What material, sustainability, structural and other techniques might be appropriate for similar large-scale development in an environmentally-sensitive city such as Sejong?
Cultural sustainability is interesting here. In building on empty sites or in new places, we find it helps to think about geography and culture as a starting point. And then when designing on a tight urban site, materiality and facades becomes an especially important opportunity. These two considerations came together as we developed our schemes. We experimented with a shared palette of materials across the different buildings as a strategy. We especially thought about brick, incorporating it into the buildings in different manifestations, as a way to make these new buildings fit in their East London post-industrial context – a brickopolis. It helps to make a place feel and look right in its locality. Coincidently, we had the mayor of a Korean city visiting our studios recently and he was very interested in our work in and around Queen Elizabeth Olympic Park precisely for these reasons. Many Korean cities are facing similar issues as they shift to post-industrial uses.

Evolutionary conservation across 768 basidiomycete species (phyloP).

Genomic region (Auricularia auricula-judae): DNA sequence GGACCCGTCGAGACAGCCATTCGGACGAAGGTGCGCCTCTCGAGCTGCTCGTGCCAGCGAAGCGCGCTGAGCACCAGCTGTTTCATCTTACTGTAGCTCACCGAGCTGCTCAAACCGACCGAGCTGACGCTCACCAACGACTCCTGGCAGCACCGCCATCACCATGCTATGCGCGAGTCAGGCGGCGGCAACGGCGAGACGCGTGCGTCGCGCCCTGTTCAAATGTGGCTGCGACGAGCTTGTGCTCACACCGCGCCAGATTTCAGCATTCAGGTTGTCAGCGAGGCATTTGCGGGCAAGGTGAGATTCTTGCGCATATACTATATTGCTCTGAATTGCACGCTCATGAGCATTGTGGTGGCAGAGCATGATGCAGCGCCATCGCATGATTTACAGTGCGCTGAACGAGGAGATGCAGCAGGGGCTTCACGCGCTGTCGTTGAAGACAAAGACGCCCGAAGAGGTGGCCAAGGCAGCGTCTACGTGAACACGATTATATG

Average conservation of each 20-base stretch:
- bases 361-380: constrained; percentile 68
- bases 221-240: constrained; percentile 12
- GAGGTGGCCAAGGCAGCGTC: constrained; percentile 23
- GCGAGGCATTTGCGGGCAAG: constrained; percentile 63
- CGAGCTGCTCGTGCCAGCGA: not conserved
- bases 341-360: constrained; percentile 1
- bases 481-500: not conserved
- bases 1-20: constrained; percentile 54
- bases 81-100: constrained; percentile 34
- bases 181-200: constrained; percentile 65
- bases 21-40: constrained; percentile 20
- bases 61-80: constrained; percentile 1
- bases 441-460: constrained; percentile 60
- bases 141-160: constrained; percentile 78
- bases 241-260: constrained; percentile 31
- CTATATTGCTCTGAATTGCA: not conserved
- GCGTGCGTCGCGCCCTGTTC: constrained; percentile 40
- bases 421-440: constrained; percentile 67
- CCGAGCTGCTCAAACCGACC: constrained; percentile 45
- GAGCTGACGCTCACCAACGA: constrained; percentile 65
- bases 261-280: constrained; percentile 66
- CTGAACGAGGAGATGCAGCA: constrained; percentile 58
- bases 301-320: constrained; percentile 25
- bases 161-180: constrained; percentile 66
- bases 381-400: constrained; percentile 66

How would you set about designing a new museum complex to enhance the appeal of Korea’s new administrative city both globally and nationally?
For a place like Sejong in a country with a culture as rich as Korea’s, it will be important for it to feel right for the place. You want to avoid creating an alien. It’s an especially appropriate response for a national museum complex. These buildings will be there for a long time and will play an important role in Korean life. So we would hope to avoid any token gestures or whims of fashion, but rather create something thoroughly contemporary, elegant, well made and – most importantly – distinctly Korean.